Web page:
In the last article, “How to use character model sheets”, I discussed the various ways you can use a model sheet and why it will benefit you long term. In the next couple of articles, I will break down shot composition so you can start thinking of ways to tell your story from one panel to the next. These articles are more geared towards people who have never created a comic before, but there hopefully is enough here to keep the veterans interested as well.
Many years before I became a comic artist, I had a film/video production background. A lot of what I’ll teach today stems from that background, and it applies to your comic just as much as if you were shooting a film short for school. In essence, all a comic is is singular frames extracted from a moving picture. Your job is to pick the right frame to convey the story for each panel. Depending on whether you are making a webcomic or a 22 page traditional paperback comic, you will find that many of these techniques will apply to both, and you don’t have to use them all at one time.
THE ESTABLISHING SHOT
You can’t set the scene without telling the reader where that scene takes place. An establishing shot is very important and anchors that part of the story to give you a frame of reference. That’s all fine, but what is it exactly in terms of visuals? Generally speaking, it’s usually a wide shot that shows you the area surrounding the characters, and it gives you just enough information to know what is going on. If your comic was all close up shots of the characters faces, readers would have no idea where they are and it will prevent them from truly absorbing the story and atmosphere.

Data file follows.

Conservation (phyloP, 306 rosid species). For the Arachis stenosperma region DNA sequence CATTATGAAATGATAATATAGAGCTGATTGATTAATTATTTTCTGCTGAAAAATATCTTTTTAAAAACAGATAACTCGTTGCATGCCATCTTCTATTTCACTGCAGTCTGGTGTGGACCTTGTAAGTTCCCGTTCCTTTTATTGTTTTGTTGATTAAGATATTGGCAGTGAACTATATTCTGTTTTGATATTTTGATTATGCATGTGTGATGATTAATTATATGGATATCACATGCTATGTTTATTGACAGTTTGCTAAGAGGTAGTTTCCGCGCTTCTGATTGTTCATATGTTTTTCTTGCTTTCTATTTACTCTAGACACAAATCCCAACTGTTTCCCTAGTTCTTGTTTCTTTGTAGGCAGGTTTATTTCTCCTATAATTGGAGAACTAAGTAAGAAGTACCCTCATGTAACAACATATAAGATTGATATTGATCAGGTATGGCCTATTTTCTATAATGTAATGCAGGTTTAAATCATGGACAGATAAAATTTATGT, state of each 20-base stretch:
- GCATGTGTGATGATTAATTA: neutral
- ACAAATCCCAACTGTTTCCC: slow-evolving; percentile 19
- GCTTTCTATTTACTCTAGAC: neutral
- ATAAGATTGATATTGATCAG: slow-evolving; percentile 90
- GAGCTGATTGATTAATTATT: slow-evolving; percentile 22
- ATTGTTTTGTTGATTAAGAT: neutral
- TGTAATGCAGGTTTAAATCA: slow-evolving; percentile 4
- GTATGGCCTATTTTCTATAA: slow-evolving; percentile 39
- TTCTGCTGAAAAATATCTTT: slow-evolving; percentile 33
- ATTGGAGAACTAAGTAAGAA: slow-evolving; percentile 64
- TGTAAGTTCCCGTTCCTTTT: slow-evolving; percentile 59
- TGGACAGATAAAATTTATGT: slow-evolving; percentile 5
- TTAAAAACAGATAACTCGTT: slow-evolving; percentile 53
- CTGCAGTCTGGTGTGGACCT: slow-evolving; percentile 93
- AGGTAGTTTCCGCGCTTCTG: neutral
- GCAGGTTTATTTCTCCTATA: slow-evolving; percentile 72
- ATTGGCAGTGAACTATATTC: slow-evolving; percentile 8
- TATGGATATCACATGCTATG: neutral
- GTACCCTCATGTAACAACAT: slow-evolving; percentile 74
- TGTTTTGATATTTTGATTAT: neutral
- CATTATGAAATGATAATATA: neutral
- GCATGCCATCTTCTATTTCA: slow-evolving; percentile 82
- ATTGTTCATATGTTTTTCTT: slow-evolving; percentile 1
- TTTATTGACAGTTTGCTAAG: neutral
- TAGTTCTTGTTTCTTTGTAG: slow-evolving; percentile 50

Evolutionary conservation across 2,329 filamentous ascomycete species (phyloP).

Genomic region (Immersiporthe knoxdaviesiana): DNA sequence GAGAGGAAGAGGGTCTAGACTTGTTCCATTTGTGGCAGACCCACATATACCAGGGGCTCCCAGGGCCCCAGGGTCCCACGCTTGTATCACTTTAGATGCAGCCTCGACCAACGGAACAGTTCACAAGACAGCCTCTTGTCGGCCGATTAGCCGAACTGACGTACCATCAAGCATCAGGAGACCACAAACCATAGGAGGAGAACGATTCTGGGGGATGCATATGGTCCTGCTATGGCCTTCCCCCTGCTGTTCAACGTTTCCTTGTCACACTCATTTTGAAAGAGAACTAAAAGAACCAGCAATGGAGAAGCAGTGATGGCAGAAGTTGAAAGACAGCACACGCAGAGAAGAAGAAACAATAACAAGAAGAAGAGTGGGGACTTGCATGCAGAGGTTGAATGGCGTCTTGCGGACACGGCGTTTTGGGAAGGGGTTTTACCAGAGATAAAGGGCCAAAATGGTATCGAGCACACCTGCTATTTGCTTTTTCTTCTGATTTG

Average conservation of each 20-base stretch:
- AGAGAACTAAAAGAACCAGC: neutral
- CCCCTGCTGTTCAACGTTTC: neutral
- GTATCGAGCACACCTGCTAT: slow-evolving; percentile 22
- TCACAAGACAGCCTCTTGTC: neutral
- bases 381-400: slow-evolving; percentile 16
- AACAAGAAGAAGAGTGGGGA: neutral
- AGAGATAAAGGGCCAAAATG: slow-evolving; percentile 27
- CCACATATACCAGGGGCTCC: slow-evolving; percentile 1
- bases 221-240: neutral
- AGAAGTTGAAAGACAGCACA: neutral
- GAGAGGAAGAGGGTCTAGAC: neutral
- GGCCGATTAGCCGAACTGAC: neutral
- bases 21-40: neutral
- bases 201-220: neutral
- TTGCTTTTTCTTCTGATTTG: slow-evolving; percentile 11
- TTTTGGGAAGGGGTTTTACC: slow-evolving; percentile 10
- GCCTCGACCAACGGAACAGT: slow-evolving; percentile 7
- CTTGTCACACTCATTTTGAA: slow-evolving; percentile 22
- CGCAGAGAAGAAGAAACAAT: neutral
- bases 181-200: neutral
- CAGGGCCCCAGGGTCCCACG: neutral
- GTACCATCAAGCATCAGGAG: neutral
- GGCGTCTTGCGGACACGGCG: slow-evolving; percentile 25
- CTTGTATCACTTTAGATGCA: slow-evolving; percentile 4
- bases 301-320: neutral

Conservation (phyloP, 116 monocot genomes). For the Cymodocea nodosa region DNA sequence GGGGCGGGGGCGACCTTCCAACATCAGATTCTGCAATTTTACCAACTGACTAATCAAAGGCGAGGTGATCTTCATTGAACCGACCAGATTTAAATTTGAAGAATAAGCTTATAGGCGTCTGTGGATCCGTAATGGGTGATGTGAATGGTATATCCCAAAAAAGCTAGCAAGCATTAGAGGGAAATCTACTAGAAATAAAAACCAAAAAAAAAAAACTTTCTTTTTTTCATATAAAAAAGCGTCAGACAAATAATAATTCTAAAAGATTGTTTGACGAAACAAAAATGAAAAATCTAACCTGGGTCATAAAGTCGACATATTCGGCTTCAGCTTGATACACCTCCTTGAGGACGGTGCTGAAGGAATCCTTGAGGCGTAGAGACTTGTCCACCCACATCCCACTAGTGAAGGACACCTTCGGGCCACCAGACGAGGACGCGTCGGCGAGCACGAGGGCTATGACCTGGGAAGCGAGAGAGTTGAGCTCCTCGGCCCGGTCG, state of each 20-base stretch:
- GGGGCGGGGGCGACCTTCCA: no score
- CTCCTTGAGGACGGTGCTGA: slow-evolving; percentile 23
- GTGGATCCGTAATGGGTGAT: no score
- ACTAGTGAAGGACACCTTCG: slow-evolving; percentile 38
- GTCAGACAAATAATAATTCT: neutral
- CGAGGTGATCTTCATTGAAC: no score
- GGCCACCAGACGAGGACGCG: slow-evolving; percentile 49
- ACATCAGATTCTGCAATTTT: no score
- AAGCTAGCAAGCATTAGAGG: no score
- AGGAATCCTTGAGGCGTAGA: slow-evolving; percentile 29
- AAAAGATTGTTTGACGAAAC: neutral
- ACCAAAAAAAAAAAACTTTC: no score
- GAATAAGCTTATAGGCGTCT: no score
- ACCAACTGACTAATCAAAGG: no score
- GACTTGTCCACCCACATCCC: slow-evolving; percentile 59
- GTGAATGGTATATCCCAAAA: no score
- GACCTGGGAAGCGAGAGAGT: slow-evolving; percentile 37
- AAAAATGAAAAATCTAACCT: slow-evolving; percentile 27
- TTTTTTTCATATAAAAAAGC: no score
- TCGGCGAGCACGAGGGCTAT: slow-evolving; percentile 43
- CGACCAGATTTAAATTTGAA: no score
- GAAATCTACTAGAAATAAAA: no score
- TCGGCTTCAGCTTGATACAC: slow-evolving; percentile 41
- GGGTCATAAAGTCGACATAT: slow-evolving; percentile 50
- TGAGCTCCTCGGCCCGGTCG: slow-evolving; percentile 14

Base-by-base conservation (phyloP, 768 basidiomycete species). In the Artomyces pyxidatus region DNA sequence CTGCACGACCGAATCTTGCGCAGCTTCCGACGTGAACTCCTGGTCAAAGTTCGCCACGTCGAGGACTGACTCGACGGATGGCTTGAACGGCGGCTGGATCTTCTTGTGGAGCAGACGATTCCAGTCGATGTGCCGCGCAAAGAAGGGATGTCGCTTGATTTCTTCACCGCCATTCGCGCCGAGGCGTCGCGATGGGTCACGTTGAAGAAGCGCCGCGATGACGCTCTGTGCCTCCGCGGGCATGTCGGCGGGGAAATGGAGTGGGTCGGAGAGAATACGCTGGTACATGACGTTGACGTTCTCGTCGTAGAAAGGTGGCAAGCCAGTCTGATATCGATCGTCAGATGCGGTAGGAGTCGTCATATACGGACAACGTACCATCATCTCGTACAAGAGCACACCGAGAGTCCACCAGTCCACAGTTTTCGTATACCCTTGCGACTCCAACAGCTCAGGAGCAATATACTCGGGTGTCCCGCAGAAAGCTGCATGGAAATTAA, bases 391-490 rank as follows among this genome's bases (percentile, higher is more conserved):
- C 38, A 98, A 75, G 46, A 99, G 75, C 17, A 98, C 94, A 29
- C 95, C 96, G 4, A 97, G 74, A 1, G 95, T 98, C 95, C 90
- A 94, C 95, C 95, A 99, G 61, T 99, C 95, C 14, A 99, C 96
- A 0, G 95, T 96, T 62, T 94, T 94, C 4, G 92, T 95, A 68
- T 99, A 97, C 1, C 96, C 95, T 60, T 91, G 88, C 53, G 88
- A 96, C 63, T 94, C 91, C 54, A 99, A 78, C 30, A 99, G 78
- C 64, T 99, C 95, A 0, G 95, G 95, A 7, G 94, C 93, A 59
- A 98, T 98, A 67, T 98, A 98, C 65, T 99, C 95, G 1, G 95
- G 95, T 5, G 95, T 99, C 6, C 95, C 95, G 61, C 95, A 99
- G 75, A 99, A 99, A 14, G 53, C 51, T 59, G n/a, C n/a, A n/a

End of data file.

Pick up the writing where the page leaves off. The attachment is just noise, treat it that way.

Here is a crudely drawn example of an establishing shot…
In the very first panel you know what is happening. Two armed men are standing off in some wild west shoot out in the center of town. Should establishing shots be the first image for every scene? No! You could easily swap frames #1 and #2 and it will tell the story just as well. It really depends on the story flow and how quickly you want to reveal things. Sometimes the mood you’re going for will dictate how the shot composition for each panel will be. Take this next example using the same characters…
Did you see that ending coming? Probably not. You thought the story was a continuation of the above, but I turned it around on you to prove that you could have a dramatic build up to the panel that reveals the establishing shot. If I had made the first panel the establishing shot, like I had in the previous example, it would have lost its comedic punch with the characters and the ice cream.
Next week we will discuss various shots like wide shot, medium shot, close up, and extreme close up. Stay tuned!
Shot composition in comics (establishing shot) by Todd Tevlin is licensed under a Creative Commons Attribution 4.0 International License.